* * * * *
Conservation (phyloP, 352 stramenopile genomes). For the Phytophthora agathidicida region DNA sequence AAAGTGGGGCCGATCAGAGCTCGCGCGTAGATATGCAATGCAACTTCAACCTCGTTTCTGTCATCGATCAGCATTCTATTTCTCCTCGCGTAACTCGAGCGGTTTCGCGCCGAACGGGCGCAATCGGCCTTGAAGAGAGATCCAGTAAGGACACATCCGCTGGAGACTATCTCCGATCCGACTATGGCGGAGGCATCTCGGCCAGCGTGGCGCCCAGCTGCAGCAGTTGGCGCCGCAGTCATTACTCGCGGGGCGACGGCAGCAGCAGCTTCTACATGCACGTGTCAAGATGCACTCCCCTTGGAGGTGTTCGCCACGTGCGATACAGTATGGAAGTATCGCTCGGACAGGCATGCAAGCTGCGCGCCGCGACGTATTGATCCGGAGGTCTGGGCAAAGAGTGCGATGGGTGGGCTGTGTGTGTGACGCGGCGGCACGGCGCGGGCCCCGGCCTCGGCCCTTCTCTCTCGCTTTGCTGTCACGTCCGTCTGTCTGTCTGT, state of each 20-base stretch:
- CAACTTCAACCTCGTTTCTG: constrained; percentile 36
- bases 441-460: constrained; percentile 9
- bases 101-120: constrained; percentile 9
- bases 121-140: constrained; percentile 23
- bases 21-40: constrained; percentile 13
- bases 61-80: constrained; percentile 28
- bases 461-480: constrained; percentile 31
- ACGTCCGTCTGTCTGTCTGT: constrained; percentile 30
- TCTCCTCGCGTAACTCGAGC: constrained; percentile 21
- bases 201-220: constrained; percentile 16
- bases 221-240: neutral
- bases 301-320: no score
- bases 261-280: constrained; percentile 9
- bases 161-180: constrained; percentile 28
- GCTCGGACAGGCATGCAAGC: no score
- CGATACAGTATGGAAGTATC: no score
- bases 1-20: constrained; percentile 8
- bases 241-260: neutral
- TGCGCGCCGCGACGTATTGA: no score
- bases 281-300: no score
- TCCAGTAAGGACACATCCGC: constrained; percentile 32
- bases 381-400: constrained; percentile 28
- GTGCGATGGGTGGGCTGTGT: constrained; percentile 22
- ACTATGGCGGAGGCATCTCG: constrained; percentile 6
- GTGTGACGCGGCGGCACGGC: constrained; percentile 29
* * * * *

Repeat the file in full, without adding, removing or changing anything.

Conservation (phyloP, 352 stramenopile genomes). For the Phytophthora agathidicida region DNA sequence AAAGTGGGGCCGATCAGAGCTCGCGCGTAGATATGCAATGCAACTTCAACCTCGTTTCTGTCATCGATCAGCATTCTATTTCTCCTCGCGTAACTCGAGCGGTTTCGCGCCGAACGGGCGCAATCGGCCTTGAAGAGAGATCCAGTAAGGACACATCCGCTGGAGACTATCTCCGATCCGACTATGGCGGAGGCATCTCGGCCAGCGTGGCGCCCAGCTGCAGCAGTTGGCGCCGCAGTCATTACTCGCGGGGCGACGGCAGCAGCAGCTTCTACATGCACGTGTCAAGATGCACTCCCCTTGGAGGTGTTCGCCACGTGCGATACAGTATGGAAGTATCGCTCGGACAGGCATGCAAGCTGCGCGCCGCGACGTATTGATCCGGAGGTCTGGGCAAAGAGTGCGATGGGTGGGCTGTGTGTGTGACGCGGCGGCACGGCGCGGGCCCCGGCCTCGGCCCTTCTCTCTCGCTTTGCTGTCACGTCCGTCTGTCTGTCTGT, state of each 20-base stretch:
- CAACTTCAACCTCGTTTCTG: constrained; percentile 36
- bases 441-460: constrained; percentile 9
- bases 101-120: constrained; percentile 9
- bases 121-140: constrained; percentile 23
- bases 21-40: constrained; percentile 13
- bases 61-80: constrained; percentile 28
- bases 461-480: constrained; percentile 31
- ACGTCCGTCTGTCTGTCTGT: constrained; percentile 30
- TCTCCTCGCGTAACTCGAGC: constrained; percentile 21
- bases 201-220: constrained; percentile 16
- bases 221-240: neutral
- bases 301-320: no score
- bases 261-280: constrained; percentile 9
- bases 161-180: constrained; percentile 28
- GCTCGGACAGGCATGCAAGC: no score
- CGATACAGTATGGAAGTATC: no score
- bases 1-20: constrained; percentile 8
- bases 241-260: neutral
- TGCGCGCCGCGACGTATTGA: no score
- bases 281-300: no score
- TCCAGTAAGGACACATCCGC: constrained; percentile 32
- bases 381-400: constrained; percentile 28
- GTGCGATGGGTGGGCTGTGT: constrained; percentile 22
- ACTATGGCGGAGGCATCTCG: constrained; percentile 6
- GTGTGACGCGGCGGCACGGC: constrained; percentile 29